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Longnose Gar

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Yesterday a buddy and I went down to a bridge spanning the Sangamon River. We were surprised to see over a hundred longnose gar dispersed mostly in "pods" throughout the upstream side of the bridge. Although it wouldn't have been a complete surprise to see a gar or two, to discover that many was quite unusual. They were almost completely motionless and at a glance, one could easily have mistaken them for stacks of wood. Do gar migrate? This was our only guess for why there were so many in a place that usually holds very few.

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They've been known to move inshore to shallow water or upstream t spawn in pools.They spawn in the spring though.

Depending on the weather they might just be lethargic. There's a lot of them where i fish.

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I've been reading about fly fishing for them, looking forward to trying it next summer. I know a spot thats loaded with them.

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They tend to get in a lot of lakes and ponds around here when the river floods. They seem to like lipless baits.

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I've been reading about fly fishing for them, looking forward to trying it next summer. I know a spot thats loaded with them.

Don't even really need a hook to fly fish for them. Just a short 3-4" length of nylon rope (the white kind that gets all frizzy when it unravels) and comb it out to make it look like a streamer. The rope strands get tangled in their teeth. From what I've heard they put up a heck of a fight for about 30 seconds before becoming a log on the end of your line.

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They don't really migrate but they move to deeper water during the cold water months and they school up really thick like you described. There's probably a deep pool close by that they're wintering in.

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I don't know if they migrate or not, but you may be surprised where some are caught. This was caught on the beach in Ft. Lauderdale and it isn't the first I've read about.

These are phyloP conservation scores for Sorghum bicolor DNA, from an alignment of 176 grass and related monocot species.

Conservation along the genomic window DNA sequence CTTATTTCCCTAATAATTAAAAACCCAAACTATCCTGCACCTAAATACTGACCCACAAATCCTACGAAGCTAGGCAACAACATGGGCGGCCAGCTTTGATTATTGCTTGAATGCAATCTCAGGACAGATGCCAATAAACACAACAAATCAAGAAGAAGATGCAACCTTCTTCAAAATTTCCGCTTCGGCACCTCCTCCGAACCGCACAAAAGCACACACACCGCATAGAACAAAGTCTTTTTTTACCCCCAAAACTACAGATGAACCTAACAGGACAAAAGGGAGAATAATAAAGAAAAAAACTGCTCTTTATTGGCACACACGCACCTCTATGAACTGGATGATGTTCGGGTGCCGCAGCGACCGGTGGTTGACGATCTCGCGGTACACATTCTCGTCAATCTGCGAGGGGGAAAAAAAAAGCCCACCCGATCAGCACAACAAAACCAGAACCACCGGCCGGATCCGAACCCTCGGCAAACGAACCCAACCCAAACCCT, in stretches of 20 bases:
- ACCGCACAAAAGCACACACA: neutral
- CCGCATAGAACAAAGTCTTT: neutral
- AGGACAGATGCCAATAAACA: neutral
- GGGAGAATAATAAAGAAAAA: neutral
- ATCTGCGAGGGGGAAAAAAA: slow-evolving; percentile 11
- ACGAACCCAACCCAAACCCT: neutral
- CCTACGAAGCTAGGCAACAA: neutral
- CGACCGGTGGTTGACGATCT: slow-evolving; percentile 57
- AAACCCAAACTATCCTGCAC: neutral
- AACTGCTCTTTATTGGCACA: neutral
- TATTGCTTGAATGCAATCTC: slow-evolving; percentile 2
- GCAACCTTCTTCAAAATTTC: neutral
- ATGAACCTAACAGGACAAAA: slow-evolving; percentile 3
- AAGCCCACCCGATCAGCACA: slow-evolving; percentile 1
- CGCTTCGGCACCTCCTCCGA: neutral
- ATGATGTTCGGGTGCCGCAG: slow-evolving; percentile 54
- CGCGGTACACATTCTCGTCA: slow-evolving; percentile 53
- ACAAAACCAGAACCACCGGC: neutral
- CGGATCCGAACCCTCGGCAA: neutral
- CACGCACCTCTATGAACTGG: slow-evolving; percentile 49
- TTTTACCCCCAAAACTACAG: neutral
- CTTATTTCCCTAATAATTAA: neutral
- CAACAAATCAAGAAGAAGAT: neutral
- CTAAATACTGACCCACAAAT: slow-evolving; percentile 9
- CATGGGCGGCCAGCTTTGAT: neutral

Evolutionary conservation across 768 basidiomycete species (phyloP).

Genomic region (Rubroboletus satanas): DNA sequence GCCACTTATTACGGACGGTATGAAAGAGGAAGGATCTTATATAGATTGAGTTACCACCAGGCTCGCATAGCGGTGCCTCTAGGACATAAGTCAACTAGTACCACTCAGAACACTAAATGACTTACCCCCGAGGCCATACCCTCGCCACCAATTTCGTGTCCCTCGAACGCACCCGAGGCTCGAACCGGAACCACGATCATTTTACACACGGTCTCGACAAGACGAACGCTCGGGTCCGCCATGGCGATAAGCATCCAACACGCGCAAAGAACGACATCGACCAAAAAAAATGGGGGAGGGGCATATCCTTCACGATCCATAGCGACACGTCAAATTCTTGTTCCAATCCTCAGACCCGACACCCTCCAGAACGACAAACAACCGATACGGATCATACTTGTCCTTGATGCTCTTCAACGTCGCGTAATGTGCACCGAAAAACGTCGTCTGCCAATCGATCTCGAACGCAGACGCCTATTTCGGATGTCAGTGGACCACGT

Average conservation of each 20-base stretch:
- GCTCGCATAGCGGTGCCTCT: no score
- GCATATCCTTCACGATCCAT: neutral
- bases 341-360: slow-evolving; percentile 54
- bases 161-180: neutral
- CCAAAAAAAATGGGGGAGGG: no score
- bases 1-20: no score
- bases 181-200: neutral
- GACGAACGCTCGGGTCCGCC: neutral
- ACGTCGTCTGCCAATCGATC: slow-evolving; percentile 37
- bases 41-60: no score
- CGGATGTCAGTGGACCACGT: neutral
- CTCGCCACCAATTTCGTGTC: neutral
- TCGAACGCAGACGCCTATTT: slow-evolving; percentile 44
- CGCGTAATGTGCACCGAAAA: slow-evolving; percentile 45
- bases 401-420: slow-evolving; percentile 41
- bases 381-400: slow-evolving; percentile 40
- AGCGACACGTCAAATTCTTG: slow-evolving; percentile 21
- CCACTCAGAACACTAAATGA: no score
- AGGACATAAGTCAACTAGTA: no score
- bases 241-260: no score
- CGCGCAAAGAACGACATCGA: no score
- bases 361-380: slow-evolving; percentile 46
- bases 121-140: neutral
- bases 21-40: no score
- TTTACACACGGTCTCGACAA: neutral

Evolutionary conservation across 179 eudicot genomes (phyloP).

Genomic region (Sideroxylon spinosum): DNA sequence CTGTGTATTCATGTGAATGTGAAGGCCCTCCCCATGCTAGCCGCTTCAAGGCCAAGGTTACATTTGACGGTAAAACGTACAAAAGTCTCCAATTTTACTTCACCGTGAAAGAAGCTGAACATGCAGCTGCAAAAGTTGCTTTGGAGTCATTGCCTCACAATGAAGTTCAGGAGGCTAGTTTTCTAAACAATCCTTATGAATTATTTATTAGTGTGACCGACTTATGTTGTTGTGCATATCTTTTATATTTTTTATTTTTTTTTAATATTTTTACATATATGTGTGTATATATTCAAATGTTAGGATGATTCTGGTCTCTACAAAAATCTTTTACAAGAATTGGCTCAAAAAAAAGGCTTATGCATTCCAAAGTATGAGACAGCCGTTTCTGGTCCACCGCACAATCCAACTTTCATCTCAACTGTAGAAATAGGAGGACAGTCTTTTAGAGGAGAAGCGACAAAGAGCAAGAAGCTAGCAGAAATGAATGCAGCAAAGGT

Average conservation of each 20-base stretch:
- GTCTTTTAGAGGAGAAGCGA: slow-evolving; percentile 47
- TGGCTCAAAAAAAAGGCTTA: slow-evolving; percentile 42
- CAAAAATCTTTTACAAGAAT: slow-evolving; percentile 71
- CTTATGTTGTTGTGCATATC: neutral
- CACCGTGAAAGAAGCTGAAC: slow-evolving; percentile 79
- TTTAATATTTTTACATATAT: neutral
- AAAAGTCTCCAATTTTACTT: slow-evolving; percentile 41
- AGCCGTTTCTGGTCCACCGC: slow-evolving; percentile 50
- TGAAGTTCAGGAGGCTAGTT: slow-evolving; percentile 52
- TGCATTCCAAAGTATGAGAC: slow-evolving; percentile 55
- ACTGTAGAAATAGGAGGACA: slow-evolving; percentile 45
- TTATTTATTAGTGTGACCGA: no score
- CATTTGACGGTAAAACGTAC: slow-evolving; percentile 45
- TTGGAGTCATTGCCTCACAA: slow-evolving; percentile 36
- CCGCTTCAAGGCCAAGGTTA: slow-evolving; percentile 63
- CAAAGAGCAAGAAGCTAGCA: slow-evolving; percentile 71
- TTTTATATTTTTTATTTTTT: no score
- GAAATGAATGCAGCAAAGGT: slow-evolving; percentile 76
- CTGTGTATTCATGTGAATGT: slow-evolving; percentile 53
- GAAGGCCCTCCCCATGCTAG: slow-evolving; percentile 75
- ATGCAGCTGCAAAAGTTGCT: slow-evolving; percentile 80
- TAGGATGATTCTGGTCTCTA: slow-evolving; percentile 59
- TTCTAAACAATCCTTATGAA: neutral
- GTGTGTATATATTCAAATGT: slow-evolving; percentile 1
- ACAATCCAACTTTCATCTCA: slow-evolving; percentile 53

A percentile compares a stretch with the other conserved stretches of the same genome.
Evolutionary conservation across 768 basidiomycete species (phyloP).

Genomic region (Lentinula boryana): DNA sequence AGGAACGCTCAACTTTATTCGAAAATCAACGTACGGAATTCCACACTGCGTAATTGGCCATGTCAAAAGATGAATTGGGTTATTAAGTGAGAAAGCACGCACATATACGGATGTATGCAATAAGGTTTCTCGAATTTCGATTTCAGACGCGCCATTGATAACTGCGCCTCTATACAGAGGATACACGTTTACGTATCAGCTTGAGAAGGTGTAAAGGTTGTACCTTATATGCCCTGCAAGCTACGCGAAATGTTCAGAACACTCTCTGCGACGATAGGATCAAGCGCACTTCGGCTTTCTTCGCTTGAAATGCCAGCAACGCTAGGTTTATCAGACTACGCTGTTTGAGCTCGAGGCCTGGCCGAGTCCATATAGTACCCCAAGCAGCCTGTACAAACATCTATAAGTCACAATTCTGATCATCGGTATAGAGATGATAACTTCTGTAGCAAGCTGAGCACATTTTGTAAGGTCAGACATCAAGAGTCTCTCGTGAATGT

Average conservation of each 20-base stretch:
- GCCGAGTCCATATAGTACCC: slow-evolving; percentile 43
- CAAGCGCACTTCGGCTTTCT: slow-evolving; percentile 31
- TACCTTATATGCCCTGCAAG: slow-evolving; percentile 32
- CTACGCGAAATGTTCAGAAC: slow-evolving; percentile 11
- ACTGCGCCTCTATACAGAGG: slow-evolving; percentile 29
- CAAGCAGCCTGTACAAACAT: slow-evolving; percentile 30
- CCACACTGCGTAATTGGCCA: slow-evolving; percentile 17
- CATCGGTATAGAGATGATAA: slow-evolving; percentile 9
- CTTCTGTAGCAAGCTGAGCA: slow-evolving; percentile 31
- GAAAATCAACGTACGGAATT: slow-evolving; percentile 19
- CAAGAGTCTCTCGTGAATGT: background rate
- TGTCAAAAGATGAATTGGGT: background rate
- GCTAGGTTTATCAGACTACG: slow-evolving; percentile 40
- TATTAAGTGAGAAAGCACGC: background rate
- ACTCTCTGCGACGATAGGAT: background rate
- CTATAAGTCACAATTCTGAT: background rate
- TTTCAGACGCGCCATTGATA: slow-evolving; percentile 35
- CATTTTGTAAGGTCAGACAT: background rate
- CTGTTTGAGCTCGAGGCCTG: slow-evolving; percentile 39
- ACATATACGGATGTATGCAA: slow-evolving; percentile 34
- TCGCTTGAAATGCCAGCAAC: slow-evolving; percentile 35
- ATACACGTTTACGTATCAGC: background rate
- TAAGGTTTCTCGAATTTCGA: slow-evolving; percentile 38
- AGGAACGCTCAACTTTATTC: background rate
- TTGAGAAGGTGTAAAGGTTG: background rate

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I don't know if they migrate or not, but you may be surprised where some are caught. This was caught on the beach in Ft. Lauderdale and it isn't the first I've read about.

I wonder if they can do that because they can breath air out of water? Strictly freshwater fish don't last long in saltwater otherwise.

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Thats pretty crazy snook! Freshwater eel will move out to sea also.

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I know the reverse is true for a few species, snook, tarpon, jack crevelles and some snappers can tolerate brackish and freshwater, I'm sure there are others that I'm not aware of. I have seen a few times in pure freshwater canals small needlefish.

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I from Ny and we get a striper run for a few weeks a year and you would be surprised what makes its way up here. Sea lions and possibly a bull shark. I think we would all be surprised how quickly animals and fish can adapt.

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I think I'd be too busy keeping an eye out for the crocs if I were fishing in Australia... I'm a Florida guy and I am reasonably comfortable with gators, but your critters are bigger and meaner.

This year I caught a +3 foot gar on a jointed rapala, lost a 4 footer on a shallow diving shad rap, caught and lost a few others on soft plastic swimbaits such as the storm wild eye shad, the D.O.A. C.A.L, and yum minnows.

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I think I'd be too busy keeping an eye out for the crocs if I were fishing in Australia... I'm a Florida guy and I am reasonably comfortable with gators, but your critters are bigger and meaner.

Not down south where I live.

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